Sabina Haque: (UN) Belonging
Paragon Arts Gallery
virtual exhibition (video of performance, photo documentation, and video essay), beginning February 1, 2021
* * Due to Covid-19, the Paragon Arts Gallery is temporarily closed to visitors. Please join us in welcoming artist Sabina Haque to the gallery in this alternative format here on our website — a virtual exhibition of her multimedia installation presenting drawings, video, and performance exploring the cycle of welcoming and excluding, and what it means to belong to a community. * *
I live between two worlds. I was raised in Pakistan by my Muslim father and my white, American mother. My mother’s family immigrated to the USA in 1904 from Norway. The idea for my latest solo show started when I was confronted by the words: “If you don’t like it here go back to your own country!” Those words were spoken by a close family member.
“Go back to your own country,” are words we hear often in today’s political climate. Many anti-immigration regulations and laws continue to be enacted pushing the newcomer out! — Sabina Haque
(UN) Belonging, a performance in 2018, explores the cycle of welcoming and excluding, and what it means to belong to a community. What is the urge that makes one push the next newcomer out of the country? Gestures of welcoming and excluding are performed by an animated shadow figure, and a live dancer interacts with the silhouette and the mapped borderlines. I collaborated with three performers of color to choreograph movement in response to the projected shadow figure and borderlines. — Sabina Haque
Watch the interactive performance at Shaking Tree Theater in Portland, Oregon –
2021 drawing installation
The January-February 2021 studio installation (UN)Belonging at the NW Dance Project includes fifteen suspended life-size ink drawings of silhouetted bodies and maps of contested borderlands on layered sheets of DuraLar. The installation invites viewers to move between drawings depicting the mountains of Kashmir disrupted by lines of control at the Pakistan/India border. Other silhouetted figures navigate the liminal space of the Sonoran Desert; the US/Mexico border cuts through the landscape drawing on the reverse.
I picked these two borders — the Sonoran Desert in Arizona/Mexico and Kashmir on the border between India and Pakistan — because I live between these worlds. My ten-year-old father crossed the newly made border between India and Pakistan in 1947, along with 15 million people in the world’s largest migration of the century. — Sabina Haque
Sabina Haque, detail of (UN)Belonging, installation at NW Dance Project, Portland, OR, January-February 2021, ink drawings on DuraLar and Mylar transparencies, 15 drawings, each 7′ x 3′ or 3′ x 7′. Photographs by Ian Lucero.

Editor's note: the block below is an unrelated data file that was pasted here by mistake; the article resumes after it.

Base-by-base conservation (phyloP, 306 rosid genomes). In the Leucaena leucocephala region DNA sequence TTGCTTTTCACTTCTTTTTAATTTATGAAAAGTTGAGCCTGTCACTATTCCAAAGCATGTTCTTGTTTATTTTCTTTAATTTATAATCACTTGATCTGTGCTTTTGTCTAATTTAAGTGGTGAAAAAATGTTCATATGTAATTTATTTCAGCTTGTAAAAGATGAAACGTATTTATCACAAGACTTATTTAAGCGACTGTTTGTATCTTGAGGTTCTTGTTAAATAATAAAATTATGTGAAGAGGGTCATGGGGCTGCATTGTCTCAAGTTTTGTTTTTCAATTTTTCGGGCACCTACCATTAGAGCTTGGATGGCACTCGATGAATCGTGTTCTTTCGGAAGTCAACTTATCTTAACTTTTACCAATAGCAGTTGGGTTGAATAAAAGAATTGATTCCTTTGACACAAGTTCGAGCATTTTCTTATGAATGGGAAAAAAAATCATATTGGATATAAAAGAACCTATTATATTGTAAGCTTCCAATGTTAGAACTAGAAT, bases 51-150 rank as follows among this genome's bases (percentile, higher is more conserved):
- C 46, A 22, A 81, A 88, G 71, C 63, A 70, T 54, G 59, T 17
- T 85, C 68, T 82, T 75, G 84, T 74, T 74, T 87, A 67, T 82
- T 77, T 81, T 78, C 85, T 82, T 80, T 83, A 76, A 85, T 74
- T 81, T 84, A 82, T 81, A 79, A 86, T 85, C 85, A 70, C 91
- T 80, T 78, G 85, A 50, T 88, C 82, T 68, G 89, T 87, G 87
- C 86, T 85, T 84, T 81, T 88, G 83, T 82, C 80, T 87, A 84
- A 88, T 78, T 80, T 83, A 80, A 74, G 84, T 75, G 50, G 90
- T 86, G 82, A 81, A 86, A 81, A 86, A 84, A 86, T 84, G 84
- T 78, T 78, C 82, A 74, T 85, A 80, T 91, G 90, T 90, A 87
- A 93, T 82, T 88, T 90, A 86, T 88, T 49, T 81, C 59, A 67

(Un)Belonging is a longitudinal multimedia work exploring immigration. It was staged at Shaking the Tree Theater (2018) and developed into a new drawing installation at Caldera’s artist-in-residence program (2020) for the solo exhibition at the Paragon Arts Gallery. Due to Covid-19 restrictions at the College, the exhibition was staged and documented at the NW Dance Project for virtual sharing through the Paragon Arts Gallery website and media outlets. Watch the video essay documenting the work:
about the artist
As a Pakistani immigrant, Sabina Haque’s work explores experiences of place and identity through multi-media installations of migration and resilience. She seeks to foster civic engagement through art, especially with BIPOC youth. Haque has partnered with APANO, Africa House and east Portland schools (2016-2019) to facilitate civic engagement through art. This work was curated into the 2019-Portland-Biannual.
Sabina Haque received an M.F.A in Painting from Boston University and teaches Art at Portland State University, Oregon. She has received noted fellowships like the Oregon Arts Commission Individual Artist Fellowship. Haque has participated in residencies including Artist in Residence at the Portland Archives and Records Center and the TEDx Artist in Residence program.
Haque exhibits her work nationally and internationally. Noted public collections include the Gordon Gilkey Print Center at the Portland Art Museum, the Jordan Schnitzer Collection and City of Portland’s and Seattle’s Public Portable Art Collections.
The exhibition is funded in part by the Regional Arts and Culture Council, the Oregon Arts Commission, and the Ford Family Foundation. Thank you to the NW Dance Project for hosting the (UN) Belonging drawing installation, 2021.
And, continuing in the Paragon Arts Gallery windows at 815 N. Killingsworth, Portland, OR —